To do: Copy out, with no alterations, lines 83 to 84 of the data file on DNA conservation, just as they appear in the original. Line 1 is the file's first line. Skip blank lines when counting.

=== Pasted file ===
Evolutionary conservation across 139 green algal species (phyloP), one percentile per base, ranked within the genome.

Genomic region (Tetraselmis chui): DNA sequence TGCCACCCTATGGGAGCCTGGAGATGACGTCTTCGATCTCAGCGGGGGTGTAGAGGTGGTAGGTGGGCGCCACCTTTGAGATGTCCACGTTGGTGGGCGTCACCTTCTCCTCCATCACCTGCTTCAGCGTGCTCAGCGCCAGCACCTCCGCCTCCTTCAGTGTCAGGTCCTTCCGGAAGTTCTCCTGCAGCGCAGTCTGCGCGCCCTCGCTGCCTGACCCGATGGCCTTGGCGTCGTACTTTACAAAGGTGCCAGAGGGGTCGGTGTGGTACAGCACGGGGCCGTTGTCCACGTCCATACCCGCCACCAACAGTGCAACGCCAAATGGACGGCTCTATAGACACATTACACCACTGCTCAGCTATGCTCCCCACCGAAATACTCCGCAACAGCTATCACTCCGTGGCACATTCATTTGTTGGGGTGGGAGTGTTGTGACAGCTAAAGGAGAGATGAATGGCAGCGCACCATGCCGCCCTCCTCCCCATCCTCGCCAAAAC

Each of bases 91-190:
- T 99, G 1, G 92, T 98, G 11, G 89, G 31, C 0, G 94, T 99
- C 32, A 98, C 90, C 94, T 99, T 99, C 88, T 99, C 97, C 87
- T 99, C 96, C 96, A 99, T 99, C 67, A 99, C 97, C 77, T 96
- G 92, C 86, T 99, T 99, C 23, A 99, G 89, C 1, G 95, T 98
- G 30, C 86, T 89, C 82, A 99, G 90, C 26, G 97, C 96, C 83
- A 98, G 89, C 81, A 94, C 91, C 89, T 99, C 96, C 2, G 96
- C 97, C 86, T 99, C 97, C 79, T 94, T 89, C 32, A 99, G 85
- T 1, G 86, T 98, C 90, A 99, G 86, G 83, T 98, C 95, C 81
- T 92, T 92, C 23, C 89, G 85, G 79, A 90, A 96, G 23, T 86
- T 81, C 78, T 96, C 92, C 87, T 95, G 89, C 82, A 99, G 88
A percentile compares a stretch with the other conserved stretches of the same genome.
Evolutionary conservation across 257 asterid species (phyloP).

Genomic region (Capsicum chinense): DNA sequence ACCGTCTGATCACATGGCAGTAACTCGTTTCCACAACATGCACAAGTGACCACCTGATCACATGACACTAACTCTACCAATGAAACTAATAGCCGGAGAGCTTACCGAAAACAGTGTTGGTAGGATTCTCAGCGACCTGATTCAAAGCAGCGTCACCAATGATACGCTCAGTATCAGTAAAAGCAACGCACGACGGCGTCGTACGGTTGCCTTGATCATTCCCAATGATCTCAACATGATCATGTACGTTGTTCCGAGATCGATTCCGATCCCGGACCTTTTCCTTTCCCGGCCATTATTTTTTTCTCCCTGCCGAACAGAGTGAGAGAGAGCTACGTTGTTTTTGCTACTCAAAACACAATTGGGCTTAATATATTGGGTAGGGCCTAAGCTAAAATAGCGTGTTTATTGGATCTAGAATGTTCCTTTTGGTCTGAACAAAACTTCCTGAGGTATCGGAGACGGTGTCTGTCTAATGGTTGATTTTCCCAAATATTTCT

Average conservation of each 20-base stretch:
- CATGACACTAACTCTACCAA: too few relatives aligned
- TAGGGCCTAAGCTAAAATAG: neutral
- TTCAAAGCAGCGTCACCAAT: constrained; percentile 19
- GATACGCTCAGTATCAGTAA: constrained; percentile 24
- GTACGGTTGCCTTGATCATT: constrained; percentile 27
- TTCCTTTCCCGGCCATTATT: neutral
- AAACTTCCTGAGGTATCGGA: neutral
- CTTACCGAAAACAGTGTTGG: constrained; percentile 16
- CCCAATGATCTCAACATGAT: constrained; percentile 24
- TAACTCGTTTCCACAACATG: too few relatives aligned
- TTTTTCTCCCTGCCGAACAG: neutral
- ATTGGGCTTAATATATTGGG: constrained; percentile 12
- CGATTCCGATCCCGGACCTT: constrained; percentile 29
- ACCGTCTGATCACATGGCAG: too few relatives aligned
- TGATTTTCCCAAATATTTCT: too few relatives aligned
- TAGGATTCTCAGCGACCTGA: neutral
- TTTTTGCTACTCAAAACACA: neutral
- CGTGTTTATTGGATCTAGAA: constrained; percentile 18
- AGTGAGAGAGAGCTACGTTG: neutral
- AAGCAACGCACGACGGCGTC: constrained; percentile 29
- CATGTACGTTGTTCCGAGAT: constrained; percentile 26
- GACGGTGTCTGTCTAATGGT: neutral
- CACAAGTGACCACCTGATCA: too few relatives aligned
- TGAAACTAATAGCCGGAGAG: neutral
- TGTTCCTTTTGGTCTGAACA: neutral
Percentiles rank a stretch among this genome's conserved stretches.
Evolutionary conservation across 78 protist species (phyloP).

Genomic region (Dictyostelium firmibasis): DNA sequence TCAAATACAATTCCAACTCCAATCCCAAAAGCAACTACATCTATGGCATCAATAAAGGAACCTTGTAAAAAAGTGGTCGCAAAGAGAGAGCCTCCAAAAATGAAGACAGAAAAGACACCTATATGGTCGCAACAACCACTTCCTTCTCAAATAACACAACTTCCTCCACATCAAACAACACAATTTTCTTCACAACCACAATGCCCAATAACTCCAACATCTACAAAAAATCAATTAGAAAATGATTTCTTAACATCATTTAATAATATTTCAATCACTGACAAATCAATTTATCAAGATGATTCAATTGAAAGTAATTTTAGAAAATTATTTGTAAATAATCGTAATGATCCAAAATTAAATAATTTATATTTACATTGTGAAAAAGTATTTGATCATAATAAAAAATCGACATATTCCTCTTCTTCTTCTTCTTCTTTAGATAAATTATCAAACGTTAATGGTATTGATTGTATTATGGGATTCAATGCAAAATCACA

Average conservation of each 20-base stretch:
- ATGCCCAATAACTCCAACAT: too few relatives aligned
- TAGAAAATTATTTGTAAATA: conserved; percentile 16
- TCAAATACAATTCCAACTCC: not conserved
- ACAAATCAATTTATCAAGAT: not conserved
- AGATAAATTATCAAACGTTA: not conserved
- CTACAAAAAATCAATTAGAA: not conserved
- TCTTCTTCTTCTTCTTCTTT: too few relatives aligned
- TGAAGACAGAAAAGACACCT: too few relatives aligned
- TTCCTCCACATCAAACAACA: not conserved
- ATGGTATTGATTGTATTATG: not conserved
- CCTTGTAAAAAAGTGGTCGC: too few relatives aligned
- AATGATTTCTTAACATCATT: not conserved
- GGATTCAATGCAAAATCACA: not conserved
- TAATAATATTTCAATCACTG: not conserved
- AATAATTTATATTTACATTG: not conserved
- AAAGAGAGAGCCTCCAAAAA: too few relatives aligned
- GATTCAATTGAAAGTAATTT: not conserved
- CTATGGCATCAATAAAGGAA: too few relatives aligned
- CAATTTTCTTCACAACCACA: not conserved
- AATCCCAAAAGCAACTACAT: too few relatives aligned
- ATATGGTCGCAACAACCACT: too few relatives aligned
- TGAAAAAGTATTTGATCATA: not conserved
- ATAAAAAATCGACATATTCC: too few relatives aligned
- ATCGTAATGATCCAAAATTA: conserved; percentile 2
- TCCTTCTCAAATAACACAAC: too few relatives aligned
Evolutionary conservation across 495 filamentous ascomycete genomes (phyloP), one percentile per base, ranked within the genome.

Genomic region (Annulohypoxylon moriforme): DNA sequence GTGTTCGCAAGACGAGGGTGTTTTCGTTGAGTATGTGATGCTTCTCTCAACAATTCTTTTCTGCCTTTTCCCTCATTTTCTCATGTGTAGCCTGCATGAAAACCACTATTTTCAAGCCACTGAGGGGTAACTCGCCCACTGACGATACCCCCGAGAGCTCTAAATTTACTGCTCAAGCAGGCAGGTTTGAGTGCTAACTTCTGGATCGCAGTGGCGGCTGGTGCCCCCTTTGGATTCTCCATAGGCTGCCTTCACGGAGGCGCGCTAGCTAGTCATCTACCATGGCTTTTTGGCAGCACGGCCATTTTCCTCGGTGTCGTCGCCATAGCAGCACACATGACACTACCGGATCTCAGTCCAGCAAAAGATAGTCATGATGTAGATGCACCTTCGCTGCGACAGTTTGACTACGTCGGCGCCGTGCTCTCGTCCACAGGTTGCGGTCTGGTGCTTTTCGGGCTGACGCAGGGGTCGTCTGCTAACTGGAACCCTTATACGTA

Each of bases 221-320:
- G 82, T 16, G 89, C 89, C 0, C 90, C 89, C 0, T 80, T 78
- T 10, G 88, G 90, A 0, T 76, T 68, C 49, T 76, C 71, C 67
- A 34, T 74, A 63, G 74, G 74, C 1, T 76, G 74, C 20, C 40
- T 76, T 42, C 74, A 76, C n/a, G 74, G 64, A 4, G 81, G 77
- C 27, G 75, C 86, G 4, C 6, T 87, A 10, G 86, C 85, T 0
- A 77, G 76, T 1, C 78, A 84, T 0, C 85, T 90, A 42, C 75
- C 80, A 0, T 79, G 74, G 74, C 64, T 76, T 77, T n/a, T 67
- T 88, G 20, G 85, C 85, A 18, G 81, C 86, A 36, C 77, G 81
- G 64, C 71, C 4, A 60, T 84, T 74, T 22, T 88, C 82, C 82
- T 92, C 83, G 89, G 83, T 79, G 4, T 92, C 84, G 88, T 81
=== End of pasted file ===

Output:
- G 64, C 71, C 4, A 60, T 84, T 74, T 22, T 88, C 82, C 82
- T 92, C 83, G 89, G 83, T 79, G 4, T 92, C 84, G 88, T 81